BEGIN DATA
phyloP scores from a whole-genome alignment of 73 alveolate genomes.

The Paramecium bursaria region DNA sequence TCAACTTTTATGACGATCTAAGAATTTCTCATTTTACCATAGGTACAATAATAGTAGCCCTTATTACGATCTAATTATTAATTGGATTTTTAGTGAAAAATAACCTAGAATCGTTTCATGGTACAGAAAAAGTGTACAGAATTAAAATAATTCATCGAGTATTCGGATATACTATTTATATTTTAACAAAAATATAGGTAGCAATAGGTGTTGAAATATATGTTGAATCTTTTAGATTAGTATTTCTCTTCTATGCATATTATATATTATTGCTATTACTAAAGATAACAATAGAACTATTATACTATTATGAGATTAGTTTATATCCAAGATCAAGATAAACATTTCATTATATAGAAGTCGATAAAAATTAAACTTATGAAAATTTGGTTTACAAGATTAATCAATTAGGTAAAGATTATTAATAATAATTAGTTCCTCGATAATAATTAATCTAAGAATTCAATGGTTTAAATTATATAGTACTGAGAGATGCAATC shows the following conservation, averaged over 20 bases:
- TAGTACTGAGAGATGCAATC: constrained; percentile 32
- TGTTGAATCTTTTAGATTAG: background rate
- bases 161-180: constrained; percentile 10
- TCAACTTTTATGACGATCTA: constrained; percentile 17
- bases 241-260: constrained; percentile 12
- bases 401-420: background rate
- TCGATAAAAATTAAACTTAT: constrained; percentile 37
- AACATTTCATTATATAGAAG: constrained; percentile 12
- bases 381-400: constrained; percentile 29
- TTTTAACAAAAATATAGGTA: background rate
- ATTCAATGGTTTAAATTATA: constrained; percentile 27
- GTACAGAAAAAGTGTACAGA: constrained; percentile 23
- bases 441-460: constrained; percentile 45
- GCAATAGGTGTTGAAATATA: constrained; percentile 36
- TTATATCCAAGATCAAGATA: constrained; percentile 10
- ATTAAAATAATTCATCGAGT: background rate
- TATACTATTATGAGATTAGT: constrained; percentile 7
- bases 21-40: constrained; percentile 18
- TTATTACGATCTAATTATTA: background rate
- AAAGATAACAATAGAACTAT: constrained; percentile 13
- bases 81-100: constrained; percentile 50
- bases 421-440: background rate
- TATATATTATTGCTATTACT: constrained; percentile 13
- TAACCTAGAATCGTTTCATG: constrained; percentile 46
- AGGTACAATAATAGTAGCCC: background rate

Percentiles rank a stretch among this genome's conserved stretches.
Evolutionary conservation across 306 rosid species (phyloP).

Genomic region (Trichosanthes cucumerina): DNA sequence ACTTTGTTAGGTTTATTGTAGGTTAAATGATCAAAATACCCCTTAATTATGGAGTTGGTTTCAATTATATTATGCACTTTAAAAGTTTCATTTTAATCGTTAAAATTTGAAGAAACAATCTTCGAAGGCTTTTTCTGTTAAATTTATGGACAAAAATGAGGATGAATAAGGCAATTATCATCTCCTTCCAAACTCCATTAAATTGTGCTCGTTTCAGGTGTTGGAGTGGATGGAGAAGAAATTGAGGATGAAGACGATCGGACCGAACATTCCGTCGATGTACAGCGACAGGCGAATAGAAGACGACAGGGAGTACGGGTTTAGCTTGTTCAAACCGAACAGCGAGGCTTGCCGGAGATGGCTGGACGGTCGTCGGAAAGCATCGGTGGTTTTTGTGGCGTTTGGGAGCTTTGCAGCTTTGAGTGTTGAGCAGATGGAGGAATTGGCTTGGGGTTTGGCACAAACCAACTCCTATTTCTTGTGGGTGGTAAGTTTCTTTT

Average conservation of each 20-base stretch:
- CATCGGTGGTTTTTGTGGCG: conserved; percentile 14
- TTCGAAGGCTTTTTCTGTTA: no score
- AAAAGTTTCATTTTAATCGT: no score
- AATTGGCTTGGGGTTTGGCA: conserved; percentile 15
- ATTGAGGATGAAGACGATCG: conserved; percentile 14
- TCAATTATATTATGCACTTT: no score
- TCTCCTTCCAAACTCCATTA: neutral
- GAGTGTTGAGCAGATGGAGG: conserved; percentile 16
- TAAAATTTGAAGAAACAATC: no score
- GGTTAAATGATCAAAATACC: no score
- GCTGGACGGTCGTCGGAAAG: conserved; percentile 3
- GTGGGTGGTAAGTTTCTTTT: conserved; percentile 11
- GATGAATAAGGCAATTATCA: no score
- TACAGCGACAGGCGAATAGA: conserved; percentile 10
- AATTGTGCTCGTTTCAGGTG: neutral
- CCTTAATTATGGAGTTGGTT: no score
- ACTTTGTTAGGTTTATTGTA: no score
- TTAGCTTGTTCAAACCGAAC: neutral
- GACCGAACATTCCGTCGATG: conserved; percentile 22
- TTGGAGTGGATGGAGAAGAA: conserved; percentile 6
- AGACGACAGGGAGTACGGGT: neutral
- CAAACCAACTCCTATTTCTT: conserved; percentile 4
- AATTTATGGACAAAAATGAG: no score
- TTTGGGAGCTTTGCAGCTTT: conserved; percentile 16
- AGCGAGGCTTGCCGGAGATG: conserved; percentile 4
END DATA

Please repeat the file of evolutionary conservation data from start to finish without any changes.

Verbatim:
phyloP scores from a whole-genome alignment of 73 alveolate genomes.

The Paramecium bursaria region DNA sequence TCAACTTTTATGACGATCTAAGAATTTCTCATTTTACCATAGGTACAATAATAGTAGCCCTTATTACGATCTAATTATTAATTGGATTTTTAGTGAAAAATAACCTAGAATCGTTTCATGGTACAGAAAAAGTGTACAGAATTAAAATAATTCATCGAGTATTCGGATATACTATTTATATTTTAACAAAAATATAGGTAGCAATAGGTGTTGAAATATATGTTGAATCTTTTAGATTAGTATTTCTCTTCTATGCATATTATATATTATTGCTATTACTAAAGATAACAATAGAACTATTATACTATTATGAGATTAGTTTATATCCAAGATCAAGATAAACATTTCATTATATAGAAGTCGATAAAAATTAAACTTATGAAAATTTGGTTTACAAGATTAATCAATTAGGTAAAGATTATTAATAATAATTAGTTCCTCGATAATAATTAATCTAAGAATTCAATGGTTTAAATTATATAGTACTGAGAGATGCAATC shows the following conservation, averaged over 20 bases:
- TAGTACTGAGAGATGCAATC: constrained; percentile 32
- TGTTGAATCTTTTAGATTAG: background rate
- bases 161-180: constrained; percentile 10
- TCAACTTTTATGACGATCTA: constrained; percentile 17
- bases 241-260: constrained; percentile 12
- bases 401-420: background rate
- TCGATAAAAATTAAACTTAT: constrained; percentile 37
- AACATTTCATTATATAGAAG: constrained; percentile 12
- bases 381-400: constrained; percentile 29
- TTTTAACAAAAATATAGGTA: background rate
- ATTCAATGGTTTAAATTATA: constrained; percentile 27
- GTACAGAAAAAGTGTACAGA: constrained; percentile 23
- bases 441-460: constrained; percentile 45
- GCAATAGGTGTTGAAATATA: constrained; percentile 36
- TTATATCCAAGATCAAGATA: constrained; percentile 10
- ATTAAAATAATTCATCGAGT: background rate
- TATACTATTATGAGATTAGT: constrained; percentile 7
- bases 21-40: constrained; percentile 18
- TTATTACGATCTAATTATTA: background rate
- AAAGATAACAATAGAACTAT: constrained; percentile 13
- bases 81-100: constrained; percentile 50
- bases 421-440: background rate
- TATATATTATTGCTATTACT: constrained; percentile 13
- TAACCTAGAATCGTTTCATG: constrained; percentile 46
- AGGTACAATAATAGTAGCCC: background rate

Percentiles rank a stretch among this genome's conserved stretches.
Evolutionary conservation across 306 rosid species (phyloP).

Genomic region (Trichosanthes cucumerina): DNA sequence ACTTTGTTAGGTTTATTGTAGGTTAAATGATCAAAATACCCCTTAATTATGGAGTTGGTTTCAATTATATTATGCACTTTAAAAGTTTCATTTTAATCGTTAAAATTTGAAGAAACAATCTTCGAAGGCTTTTTCTGTTAAATTTATGGACAAAAATGAGGATGAATAAGGCAATTATCATCTCCTTCCAAACTCCATTAAATTGTGCTCGTTTCAGGTGTTGGAGTGGATGGAGAAGAAATTGAGGATGAAGACGATCGGACCGAACATTCCGTCGATGTACAGCGACAGGCGAATAGAAGACGACAGGGAGTACGGGTTTAGCTTGTTCAAACCGAACAGCGAGGCTTGCCGGAGATGGCTGGACGGTCGTCGGAAAGCATCGGTGGTTTTTGTGGCGTTTGGGAGCTTTGCAGCTTTGAGTGTTGAGCAGATGGAGGAATTGGCTTGGGGTTTGGCACAAACCAACTCCTATTTCTTGTGGGTGGTAAGTTTCTTTT

Average conservation of each 20-base stretch:
- CATCGGTGGTTTTTGTGGCG: conserved; percentile 14
- TTCGAAGGCTTTTTCTGTTA: no score
- AAAAGTTTCATTTTAATCGT: no score
- AATTGGCTTGGGGTTTGGCA: conserved; percentile 15
- ATTGAGGATGAAGACGATCG: conserved; percentile 14
- TCAATTATATTATGCACTTT: no score
- TCTCCTTCCAAACTCCATTA: neutral
- GAGTGTTGAGCAGATGGAGG: conserved; percentile 16
- TAAAATTTGAAGAAACAATC: no score
- GGTTAAATGATCAAAATACC: no score
- GCTGGACGGTCGTCGGAAAG: conserved; percentile 3
- GTGGGTGGTAAGTTTCTTTT: conserved; percentile 11
- GATGAATAAGGCAATTATCA: no score
- TACAGCGACAGGCGAATAGA: conserved; percentile 10
- AATTGTGCTCGTTTCAGGTG: neutral
- CCTTAATTATGGAGTTGGTT: no score
- ACTTTGTTAGGTTTATTGTA: no score
- TTAGCTTGTTCAAACCGAAC: neutral
- GACCGAACATTCCGTCGATG: conserved; percentile 22
- TTGGAGTGGATGGAGAAGAA: conserved; percentile 6
- AGACGACAGGGAGTACGGGT: neutral
- CAAACCAACTCCTATTTCTT: conserved; percentile 4
- AATTTATGGACAAAAATGAG: no score
- TTTGGGAGCTTTGCAGCTTT: conserved; percentile 16
- AGCGAGGCTTGCCGGAGATG: conserved; percentile 4